by Rene Carayol


René Carayol goes on an adventure of inspired thinking and innovation–with a twist


Having just received an invitation for yet another Innovation Day, it was tempting to either just ignore it or just delete it. However, there was something different about this particular invitation. It was from the Inspired Thinking Group (ITG). The invitation mentioned the enticing prospects one would expect from a leading ‘new age’ marketing services agency; 3D Scanning, Mirror Technology, Interactive Floor Screens, a Drone Zone and the Robot Room.

ITG recognised early on that marketing and technology have become synonymous today and are inextricably linked, and that one cannot be thinking about any form of marketing without simultaneously considering what can actually be achieved utilising the latest technological advances.

This is far more than just a strategic consideration: this demands a culture that thrives on innovation. This is much easier said than done—even today.

This is a business that has creativity and innovation seeping from all of it pores.

When serial entrepreneur Simon Ward set up ITG some eight years ago, he started with a blueprint of the culture that would feed innovation and be comfortable with rapid change.

They have gone on to build a rock-solid reputation for both top-drawer customer service and the ability to exceed customer’s expectations by bringing an innovative approach to all they do. They have won numerous, well-deserved industry awards ranging from their stellar growth to their sustained innovation. From the outside of its funky HQ at Fort Dunlop in Birmingham in the Midlands of the UK, it gives no clue to the magic that is constantly churned out by its young, driven and highly motivated workforce.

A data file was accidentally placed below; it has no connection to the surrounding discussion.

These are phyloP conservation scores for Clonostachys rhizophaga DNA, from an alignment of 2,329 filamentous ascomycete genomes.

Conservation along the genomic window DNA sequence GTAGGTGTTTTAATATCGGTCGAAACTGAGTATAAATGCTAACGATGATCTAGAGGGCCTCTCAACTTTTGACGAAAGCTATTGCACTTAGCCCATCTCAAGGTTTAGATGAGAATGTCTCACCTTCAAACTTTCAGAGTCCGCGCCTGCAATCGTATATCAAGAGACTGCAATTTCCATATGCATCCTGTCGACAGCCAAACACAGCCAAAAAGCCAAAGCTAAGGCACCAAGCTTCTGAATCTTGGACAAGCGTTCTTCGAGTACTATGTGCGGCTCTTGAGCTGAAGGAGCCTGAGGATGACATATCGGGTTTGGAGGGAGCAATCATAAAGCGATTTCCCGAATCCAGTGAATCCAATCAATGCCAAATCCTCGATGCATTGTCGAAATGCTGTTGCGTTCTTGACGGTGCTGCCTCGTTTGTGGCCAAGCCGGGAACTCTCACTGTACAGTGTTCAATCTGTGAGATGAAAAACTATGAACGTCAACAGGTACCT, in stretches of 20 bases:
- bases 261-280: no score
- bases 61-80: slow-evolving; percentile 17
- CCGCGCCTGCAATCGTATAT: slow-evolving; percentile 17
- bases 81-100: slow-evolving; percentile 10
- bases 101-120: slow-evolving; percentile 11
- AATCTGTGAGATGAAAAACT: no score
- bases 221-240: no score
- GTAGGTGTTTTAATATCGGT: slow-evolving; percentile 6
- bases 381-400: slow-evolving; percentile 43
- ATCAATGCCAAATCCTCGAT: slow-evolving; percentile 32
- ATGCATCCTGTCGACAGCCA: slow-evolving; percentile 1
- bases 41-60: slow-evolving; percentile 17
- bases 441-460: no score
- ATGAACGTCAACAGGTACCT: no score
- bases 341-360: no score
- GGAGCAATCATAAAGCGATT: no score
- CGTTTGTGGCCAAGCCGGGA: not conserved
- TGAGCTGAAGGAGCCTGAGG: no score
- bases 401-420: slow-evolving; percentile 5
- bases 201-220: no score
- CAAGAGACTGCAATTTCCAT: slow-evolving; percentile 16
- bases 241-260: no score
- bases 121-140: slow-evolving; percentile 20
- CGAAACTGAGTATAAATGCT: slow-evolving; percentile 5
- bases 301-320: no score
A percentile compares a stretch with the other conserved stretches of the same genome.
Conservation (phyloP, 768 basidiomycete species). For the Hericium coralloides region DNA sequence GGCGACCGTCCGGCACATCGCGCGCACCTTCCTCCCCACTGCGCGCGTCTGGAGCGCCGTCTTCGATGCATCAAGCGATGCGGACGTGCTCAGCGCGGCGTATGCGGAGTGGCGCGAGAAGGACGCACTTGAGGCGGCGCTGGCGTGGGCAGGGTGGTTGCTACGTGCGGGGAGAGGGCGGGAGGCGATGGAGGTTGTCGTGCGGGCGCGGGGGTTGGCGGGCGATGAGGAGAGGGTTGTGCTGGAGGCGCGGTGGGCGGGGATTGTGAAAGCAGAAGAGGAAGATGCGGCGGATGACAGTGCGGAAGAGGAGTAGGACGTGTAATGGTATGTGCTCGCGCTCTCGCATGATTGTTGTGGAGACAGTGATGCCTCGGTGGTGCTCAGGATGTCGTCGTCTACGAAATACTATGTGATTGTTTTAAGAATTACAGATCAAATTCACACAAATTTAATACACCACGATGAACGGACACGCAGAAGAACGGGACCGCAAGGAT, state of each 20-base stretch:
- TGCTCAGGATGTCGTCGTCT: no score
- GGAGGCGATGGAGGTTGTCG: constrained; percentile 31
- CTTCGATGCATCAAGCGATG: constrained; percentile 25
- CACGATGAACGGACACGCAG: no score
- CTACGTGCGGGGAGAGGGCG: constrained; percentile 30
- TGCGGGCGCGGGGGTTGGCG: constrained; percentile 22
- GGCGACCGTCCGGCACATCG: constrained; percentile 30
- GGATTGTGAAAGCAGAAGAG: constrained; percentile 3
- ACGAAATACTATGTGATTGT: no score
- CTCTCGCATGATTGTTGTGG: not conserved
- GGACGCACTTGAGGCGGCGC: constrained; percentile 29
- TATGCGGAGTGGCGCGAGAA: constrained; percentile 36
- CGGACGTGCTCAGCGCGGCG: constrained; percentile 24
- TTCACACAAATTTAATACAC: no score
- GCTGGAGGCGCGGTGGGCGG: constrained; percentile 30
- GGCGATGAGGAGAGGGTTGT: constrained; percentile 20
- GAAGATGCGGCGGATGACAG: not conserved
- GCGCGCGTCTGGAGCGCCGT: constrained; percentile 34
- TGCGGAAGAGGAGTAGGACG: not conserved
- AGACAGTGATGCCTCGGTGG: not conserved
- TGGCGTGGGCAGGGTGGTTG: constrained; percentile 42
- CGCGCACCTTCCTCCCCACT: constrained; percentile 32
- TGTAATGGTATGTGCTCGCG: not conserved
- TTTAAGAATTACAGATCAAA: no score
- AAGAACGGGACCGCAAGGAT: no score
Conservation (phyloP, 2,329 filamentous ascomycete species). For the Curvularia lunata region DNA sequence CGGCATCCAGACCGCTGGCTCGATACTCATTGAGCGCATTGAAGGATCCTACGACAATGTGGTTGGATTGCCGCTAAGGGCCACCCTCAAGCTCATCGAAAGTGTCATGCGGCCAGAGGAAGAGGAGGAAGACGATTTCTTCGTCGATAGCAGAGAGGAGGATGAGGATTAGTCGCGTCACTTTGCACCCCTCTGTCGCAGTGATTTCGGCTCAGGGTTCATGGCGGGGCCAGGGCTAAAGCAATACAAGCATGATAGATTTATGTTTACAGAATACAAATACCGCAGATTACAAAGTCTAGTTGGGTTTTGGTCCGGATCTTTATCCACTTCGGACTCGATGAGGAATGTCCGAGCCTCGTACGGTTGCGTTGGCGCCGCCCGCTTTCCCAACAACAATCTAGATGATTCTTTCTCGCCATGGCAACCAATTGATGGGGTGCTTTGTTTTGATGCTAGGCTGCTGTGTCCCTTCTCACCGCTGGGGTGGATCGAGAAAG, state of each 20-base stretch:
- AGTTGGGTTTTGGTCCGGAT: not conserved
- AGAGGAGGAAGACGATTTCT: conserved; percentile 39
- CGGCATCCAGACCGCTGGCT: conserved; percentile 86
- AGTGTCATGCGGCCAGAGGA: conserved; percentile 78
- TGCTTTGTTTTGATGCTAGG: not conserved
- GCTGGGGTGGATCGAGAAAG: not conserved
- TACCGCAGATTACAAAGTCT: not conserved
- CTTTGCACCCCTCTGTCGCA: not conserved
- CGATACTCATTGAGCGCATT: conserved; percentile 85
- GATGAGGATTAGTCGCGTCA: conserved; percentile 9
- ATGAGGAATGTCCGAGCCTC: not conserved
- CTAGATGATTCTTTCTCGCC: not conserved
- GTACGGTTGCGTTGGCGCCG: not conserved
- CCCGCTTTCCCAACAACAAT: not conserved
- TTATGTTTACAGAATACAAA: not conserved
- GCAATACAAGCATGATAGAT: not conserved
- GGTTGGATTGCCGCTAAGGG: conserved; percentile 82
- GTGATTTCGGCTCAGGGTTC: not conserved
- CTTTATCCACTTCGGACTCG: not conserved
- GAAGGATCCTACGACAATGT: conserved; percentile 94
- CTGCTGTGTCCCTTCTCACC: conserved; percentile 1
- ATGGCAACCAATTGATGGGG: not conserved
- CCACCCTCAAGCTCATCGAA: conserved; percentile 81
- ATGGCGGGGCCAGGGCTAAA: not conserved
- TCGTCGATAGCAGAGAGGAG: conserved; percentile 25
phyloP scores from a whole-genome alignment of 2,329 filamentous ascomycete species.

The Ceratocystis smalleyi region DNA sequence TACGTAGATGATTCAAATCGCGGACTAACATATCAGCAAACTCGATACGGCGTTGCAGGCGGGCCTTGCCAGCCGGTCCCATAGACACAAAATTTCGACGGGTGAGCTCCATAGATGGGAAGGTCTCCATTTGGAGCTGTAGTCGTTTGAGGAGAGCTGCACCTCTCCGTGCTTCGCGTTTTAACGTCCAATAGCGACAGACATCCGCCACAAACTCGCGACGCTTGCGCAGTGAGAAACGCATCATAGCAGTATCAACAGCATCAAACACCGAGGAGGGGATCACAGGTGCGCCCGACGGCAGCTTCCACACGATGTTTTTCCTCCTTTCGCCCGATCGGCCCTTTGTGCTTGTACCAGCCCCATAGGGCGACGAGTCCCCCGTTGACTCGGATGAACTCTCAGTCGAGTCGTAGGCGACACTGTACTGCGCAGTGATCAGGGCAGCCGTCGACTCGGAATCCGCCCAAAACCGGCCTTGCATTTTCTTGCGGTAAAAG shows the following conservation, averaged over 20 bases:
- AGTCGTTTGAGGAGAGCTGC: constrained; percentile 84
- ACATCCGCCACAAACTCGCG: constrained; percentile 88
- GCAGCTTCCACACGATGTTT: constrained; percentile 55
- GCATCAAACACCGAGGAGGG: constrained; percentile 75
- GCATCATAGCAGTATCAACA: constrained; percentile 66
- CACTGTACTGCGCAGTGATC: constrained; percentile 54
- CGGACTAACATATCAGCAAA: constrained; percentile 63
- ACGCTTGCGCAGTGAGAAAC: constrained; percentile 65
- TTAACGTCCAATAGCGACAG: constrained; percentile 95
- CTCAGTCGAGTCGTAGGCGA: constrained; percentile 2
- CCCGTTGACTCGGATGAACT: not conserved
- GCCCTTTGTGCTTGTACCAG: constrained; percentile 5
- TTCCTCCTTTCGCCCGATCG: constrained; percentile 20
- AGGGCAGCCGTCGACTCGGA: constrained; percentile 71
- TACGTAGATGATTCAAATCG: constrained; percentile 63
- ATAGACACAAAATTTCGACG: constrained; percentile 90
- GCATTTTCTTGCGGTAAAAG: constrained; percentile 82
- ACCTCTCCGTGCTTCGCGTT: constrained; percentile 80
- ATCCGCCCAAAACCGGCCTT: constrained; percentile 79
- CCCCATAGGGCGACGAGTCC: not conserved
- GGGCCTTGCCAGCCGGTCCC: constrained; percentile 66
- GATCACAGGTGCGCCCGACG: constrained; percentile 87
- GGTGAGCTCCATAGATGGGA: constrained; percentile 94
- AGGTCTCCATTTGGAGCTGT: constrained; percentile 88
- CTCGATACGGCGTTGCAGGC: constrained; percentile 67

Many now get that the primary and perhaps defining platform for sustained business success is a healthy and positive culture. Despite this increasingly common consensus, there are still far too many toxic working environments with low morale and consequent underperformance.

Many attempts at driving cultural change tend to deliver ambitious mission statements that end up on grandiose plaques in prominent places but that are rarely prominent in the hearts and minds of those who matter—the workforce and the customers.

Simon is a unique—and understated—special leader who likes to shun the limelight and enable all praise and recognition to be directed at all those who work for him.

He is a bit of a maverick who likes to take on the things that others say can’t be done.

In 2016, he could no longer hide his ‘light under a bushel’, as the management consultancy EY recognised him with their annual and globally recognised award of UK Entrepreneur of the Year.

His humility and modesty have never allowed him to fully capitalise on this award and definitely not boast about it.

I instantly decided to attend with a few colleagues to enable them to better understand how innovation and creativity is best incubated, fuelled and brought to commercial fruition. And, hopefully, catch up with Simon and - more importantly - catch him in action.

When searching for “what culture and values do we require to be successful?”, far too many of us settle for the bland and neutral that no-one will argue with, but that are also so ‘vanilla’ that they could be on the reception wall of any business. ITG went for broke. They didn’t bother about trying to make it measurable or sensible. They were determined and committed to be the best—period. Consensus was the last thing on Simon’s mind. He wanted to win, he deserved a ‘band of believers’, and needed to put the cynics off—and instantly.